The era of high-end desktops (HEDT) disappeared a few years ago. Intel’s long-abandoned X-series processors dried up, and AMD relegated its Threadripper CPUs to the enterprise market, leaving enthusiasts with cash to burn to settle for flagships instead of HEDT. That is, until now.
AMD’s Threadripper 7000 CPUs are bringing HEDT back, making even the best processors look puny in comparison. After taking a generation off, AMD is reviving Threadripper for consumer desktops. That fact alone makes these CPUs important — even you ignore the obscene performance numbers they put up. AMD has now carved out a performance class that it can call its own, straddling the line between flagship consumer chips and data center CPUs where Intel doesn’t have any options.
That doesn’t mean you should buy a Threadripper 7000 CPU. They aren’t for everyone, and if you can’t leverage the massive core arrays on offer, you’ll actually do your PC a disservice. But anyone who can match the performance of Threadripper 7000 with an equally demanding workload is in for a treat.
You can look at a spec sheet and see that AMD’s Threadripper 7000 CPUs are fast, but it’s important to put those numbers in context. I tested two parts: the 32-core Threadripper 7970X and the 64-core Threadripper 7980X. These come with 160MB and 320MB of cache, respectively, a total power draw of 350 watts, and the Zen 4 architecture that shows up in consumer chips like the Ryzen 9 7950X.
In Cinebench R23’s multi-core test, the Threadripper 7970X is 58% faster than the AMD Ryzen 9 7950X, while the Threadripper 7980X is an insane 147% faster.
The Threadripper 7970X matches the Threadripper 3995WX inside the Lenovo Thinkstation P620, which looks disappointing at first glance. That 3995WX is a 64-core processor, though, meaning the Threadripper 7970X can achieve the same performance with half of the cores.
You can see those performance gains in Geekbench 5’s multi-core test, as well. The Threadripper 7970X scales higher than the Threadripper 3995WX here, showing how much faster Zen 4 is than the Zen 2 architecture that chip uses.
Translating that into real apps, look at the scaling in 7-Zip and Blender above. There are big jumps in 7-Zip, but rendering entirely on the CPU in Blender shows just how much power these massive core arrays have.
It doesn’t stop there. In Handbrake, both Threadripper CPUs posted record times for transcoding a short video, and in Y-Cruncher, they put up the highest results I’ve ever recorded. Don’t discount the few seconds of time-saving you see in Handbrake, either. The Threadripper CPUs finish the transcode anywhere from 20% to 37% faster depending on the CPUs you’re comparing, and those time savings can add up quickly if you’re transcoding a massive amount of video.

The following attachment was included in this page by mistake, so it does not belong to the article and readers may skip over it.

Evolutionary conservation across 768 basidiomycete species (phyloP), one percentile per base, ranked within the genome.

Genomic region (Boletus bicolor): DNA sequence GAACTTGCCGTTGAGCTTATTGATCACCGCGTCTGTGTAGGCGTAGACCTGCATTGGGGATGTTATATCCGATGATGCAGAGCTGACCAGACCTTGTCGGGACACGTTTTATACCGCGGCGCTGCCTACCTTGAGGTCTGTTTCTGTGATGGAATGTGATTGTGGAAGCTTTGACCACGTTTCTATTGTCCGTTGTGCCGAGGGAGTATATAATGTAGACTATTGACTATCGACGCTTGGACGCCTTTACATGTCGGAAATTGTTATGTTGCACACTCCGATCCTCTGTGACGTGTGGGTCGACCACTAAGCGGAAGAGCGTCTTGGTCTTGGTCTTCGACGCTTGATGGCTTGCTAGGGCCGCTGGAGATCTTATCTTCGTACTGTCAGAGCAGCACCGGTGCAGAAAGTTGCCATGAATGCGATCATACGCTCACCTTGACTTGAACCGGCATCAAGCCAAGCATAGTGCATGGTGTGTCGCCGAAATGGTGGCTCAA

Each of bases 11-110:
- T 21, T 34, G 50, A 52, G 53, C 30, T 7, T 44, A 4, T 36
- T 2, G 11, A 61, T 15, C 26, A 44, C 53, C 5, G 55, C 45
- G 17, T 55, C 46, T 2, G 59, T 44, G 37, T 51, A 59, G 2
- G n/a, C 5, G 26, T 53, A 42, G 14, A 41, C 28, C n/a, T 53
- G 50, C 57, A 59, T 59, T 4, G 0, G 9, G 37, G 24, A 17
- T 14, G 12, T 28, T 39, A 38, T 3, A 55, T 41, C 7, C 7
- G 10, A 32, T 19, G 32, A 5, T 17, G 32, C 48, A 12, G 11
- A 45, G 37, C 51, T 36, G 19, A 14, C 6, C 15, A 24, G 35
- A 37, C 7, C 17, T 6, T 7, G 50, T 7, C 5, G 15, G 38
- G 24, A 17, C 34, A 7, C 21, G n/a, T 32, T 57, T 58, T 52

I haven’t been totally forthcoming here, though. Forgive me. The Threadipper 7970X and 7980X are insanely fast, but they’re also insanely expensive at $2,500 and $5,000, respectively. With these massive core arrays, it’s no wonder they beat $600 and $700 processors like the Core i9-14900K and Ryzen 9 7950X. A quick look at the single-core results in Cinebench and Geekbench show that clearly. This is the Zen 4 architecture under the hood — even though it’s running a little slower due to lower clock speeds.
It’s more money for more cores. It’s not a fair fight, but Threadripper 7000 doesn’t need a fair fight. Given what’s available now — what you can go to a retailer or website and actually buy — Threadripper 7000 is still in a league of its own.
Intel introduced its X-series processors about six years ago. At the time, you could get a staggering 18 cores in a desktop processor for a clean $2,000. AMD launched Threadripper in lockstep, promising 16 desktop cores. These are the norm now, but in 2017, you couldn’t get that kind of multi-core muscle outside of enterprise contracts and pricey wholesalers.
This is the most recent era of HEDT, but the history of the enthusiast desktop goes back to the early 2000s. It was a core count race between AMD and Intel, but by the time 2020 rolled around, both companies had lost their mettle. That core count race wouldn’t happen on a table surrounded by enthusiasts looking to applaud a new Cinebench record. It would happen in the data center, behind closed doors.
|Threadripper 7980X||Threadripper 7970X||Threadripper 7960X|
|Cores/Threads||64 / 128||32 / 64||24 / 48|
|Max turbo frequency||5.1GHz||5.3GHz||5.3GHz|
The fact that Threadripper 7000 is available makes it important. Intel has its Xeon chips, and AMD has kept at it with its Epyc CPUs, but you’d have a hard time actually buying either. They’re only sold through resellers at high markups through marketplaces like Newegg, or relegated to workstations through manufacturers like Lenovo and Dell. If you want to get one directly, to build your own PC as you see fit, you’ll need to get a direct quote, and that’s before we deal with getting a motherboard.